Will the new look inspire a new attitude? Probably not, but it would at least be a small step in the right direction if the players walking out at the new Kensington Oval for the match against Bangladesh had even a cursory appreciation of the significance of the old ground in the history of West Indies cricket. We can dream, can't we?
The fixture against Bangladesh will be the first for a West Indies team since the old structure was torn down two years ago, although the cynics will argue that, based on the evidence of their distressing performances so far in the Super Eights, there is no real 'team' at the moment. Maybe so, but it will be the official West Indies team taking on Habibul Bashar's side, so let's leave those deeper issues for another time. Since the president of the West Indies Cricket Board has chided those of us for apparently rushing to condemn Brian Lara and his squad, there will be ample time when this is all over for proper assessment.
Of course, it could be all over on Saturday with the last of the Super Eights matches against England, so that will give us almost a full month to get on bad before the first Test against the same side at Lord's. So instead of weeping and wailing, let's reflect a bit on the Kensington Oval's long association with the team that has been the object of so much emotion in these parts for so many years.
It may have been quaint, too dilapidated and therefore too unsafe for the modern era, especially with all the 21st century demands placed by the ICC for their global event, but there probably will never be a cricketing atmosphere to match that of a full house for Test cricket at Kensington. One-day cricket, of course, has a more celebratory feel to it with all of the noise and jumping and waving for no apparent reason, but for sheer intensity, I can't imagine it getting much better than Tests at that old ground in Bridgetown. Yes, other established Caribbean grounds like the Queen's Park Oval, Bourda, Sabina Park and the Antigua Recreation Ground will have their own legitimate claims, especially when the stands are full and the contest at its most riveting.
Still, the memories of the Kensington theatre, even the more recent recollections, stand out. With the proximity of the spectators, it was like witnessing gladiators fighting for their lives, with the thousands looking on responding to every thrust and parry, every attack and counter-attack, whether it was [Wes] Hall versus [Bob] Simpson, [Jeff] Thomson versus [Viv] Richards or [Michael] Holding versus [Geoff] Boycott.
That lethal opening over by Holding to Boycott on the second day of the 1981 Test will remain one of the most talked-about experiences . Even listening to the live radio commentary and then seeing the highlights a couple days later, you could feel the excitement building, culminating in those unforgettable images of the off stump cartwheeling and the fans almost jumping out of the stands in their excitement.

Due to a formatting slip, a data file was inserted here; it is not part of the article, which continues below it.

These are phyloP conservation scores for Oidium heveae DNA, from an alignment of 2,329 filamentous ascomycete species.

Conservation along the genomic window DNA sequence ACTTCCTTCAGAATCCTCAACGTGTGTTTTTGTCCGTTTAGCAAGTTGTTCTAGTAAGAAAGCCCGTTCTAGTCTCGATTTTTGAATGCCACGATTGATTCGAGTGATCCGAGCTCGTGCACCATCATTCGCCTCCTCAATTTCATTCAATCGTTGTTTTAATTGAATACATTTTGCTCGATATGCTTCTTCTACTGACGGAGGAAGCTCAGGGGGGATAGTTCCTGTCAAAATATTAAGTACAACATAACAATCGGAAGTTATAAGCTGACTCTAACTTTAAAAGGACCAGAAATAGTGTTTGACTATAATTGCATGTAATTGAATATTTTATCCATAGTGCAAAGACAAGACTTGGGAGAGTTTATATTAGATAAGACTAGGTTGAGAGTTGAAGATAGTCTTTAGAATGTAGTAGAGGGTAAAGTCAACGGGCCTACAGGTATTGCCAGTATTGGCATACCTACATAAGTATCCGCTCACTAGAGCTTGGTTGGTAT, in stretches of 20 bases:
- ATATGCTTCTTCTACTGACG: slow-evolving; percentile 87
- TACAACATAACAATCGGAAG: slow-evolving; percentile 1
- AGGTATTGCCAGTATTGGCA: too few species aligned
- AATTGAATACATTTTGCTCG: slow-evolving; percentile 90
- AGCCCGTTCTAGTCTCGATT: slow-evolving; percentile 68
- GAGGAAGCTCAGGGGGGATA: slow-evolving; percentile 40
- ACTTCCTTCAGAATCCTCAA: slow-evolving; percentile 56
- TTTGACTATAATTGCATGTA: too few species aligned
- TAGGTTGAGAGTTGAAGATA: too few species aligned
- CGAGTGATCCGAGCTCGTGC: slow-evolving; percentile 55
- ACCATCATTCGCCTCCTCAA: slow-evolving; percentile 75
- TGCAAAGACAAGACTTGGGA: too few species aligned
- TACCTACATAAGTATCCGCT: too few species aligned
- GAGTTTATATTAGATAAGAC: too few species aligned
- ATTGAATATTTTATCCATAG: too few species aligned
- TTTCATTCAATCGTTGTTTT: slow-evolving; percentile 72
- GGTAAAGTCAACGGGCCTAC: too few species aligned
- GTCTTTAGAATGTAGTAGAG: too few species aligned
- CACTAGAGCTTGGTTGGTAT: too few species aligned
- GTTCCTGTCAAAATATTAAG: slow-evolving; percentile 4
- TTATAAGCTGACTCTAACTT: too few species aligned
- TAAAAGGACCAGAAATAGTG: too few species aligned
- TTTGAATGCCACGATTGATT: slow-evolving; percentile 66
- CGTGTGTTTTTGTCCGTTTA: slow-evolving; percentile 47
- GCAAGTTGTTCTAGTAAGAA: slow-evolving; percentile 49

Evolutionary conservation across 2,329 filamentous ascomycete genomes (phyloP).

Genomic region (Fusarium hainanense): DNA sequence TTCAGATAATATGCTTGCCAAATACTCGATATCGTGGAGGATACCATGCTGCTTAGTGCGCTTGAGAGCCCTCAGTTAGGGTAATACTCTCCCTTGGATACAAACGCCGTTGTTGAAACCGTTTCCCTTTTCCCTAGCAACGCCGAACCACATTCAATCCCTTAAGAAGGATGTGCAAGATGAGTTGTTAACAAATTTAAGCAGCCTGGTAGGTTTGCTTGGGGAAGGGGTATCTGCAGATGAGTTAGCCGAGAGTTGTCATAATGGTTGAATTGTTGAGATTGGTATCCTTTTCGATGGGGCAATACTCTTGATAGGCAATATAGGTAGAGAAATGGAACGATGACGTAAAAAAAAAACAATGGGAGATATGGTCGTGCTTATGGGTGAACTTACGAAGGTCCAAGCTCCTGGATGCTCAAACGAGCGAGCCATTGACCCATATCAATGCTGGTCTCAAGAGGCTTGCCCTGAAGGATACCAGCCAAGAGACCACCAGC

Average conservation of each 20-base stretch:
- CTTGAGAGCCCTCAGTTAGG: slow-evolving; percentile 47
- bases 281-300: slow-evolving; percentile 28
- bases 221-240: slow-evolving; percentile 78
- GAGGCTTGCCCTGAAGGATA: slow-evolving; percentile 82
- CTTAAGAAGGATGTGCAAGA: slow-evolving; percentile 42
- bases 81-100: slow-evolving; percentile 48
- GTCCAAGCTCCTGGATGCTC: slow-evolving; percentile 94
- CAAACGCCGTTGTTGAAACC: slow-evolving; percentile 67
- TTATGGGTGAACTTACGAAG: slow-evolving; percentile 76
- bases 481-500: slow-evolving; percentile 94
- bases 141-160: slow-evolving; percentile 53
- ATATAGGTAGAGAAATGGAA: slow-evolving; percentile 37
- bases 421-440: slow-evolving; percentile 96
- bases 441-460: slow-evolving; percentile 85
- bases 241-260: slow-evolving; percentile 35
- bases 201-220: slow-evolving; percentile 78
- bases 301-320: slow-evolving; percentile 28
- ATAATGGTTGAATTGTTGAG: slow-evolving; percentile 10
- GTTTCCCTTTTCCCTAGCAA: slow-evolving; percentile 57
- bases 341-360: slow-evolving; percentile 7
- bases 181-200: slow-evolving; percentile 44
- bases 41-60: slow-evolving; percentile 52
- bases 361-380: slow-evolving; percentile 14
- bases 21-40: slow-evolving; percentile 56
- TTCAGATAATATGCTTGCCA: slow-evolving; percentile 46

There was also the luxury of being able to sympathise with yet another opponent being torn to shreds in our bastion of invincibility.
For 59 years, West Indies were unbeaten in Tests at Kensington. There were some narrow escapes, none more so than when the last-wicket pair of Andy Roberts and debutant Colin Croft played out the final overs to deny Pakistan victory in 1977. But most times, it was a period of unprecedented domination. Inevitably, the moments become larger than life as time passes. The brief assault by a teenaged Garry Sobers as a makeshift opener on Australia's feared opening pair of [Ray] Lindwall and [Keith] Miller in 1955 hinted at greatness in the making. Lawrence Rowe so captivated the masses in caressing his way to 48 not out at stumps on the third day of the 1974 Test against England that the place was packed beyond capacity for the next day and a bit as he stroked his way to 302.
Two years earlier, in the midst of West Indies' leanest run until the present era, there was also a full house on the last day to see Sobers and Charlie Davis deny New Zealand victory. So the Kensington faithful were prepared to support through thick and thin, although the 1992 boycott of the historic first Test against South Africa will be a blot on their record.
However, the current period has certainly tested their resolve more than any other time. Ever since Alec Stewart's two hundreds saw the English storm the battlements in 1994, many have come and conquered. Yet, even in the midst of such despair, the magic of Lara's unbeaten 153 in a pulsating one-wicket win over Australia in 1999 was almost the stuff of fantasy.
Just a few weeks later, there was also the shame of bottle-throwing that prompted the reinstatement of Sherwin Campbell after he was initially ruled run-out after colliding with the bowler, Brendon Julian. Just to reinforce how desperate the times have become, that was the last West Indian victory in a one-dayer at this ground. Seven defeats have followed since that hollow victory, turning the once impregnable arena into the scene of our latest humiliation.
Victory against Bangladesh won't change anything, but at least the Kensington Oval will be associated with West Indian success once again. Then again, you never know.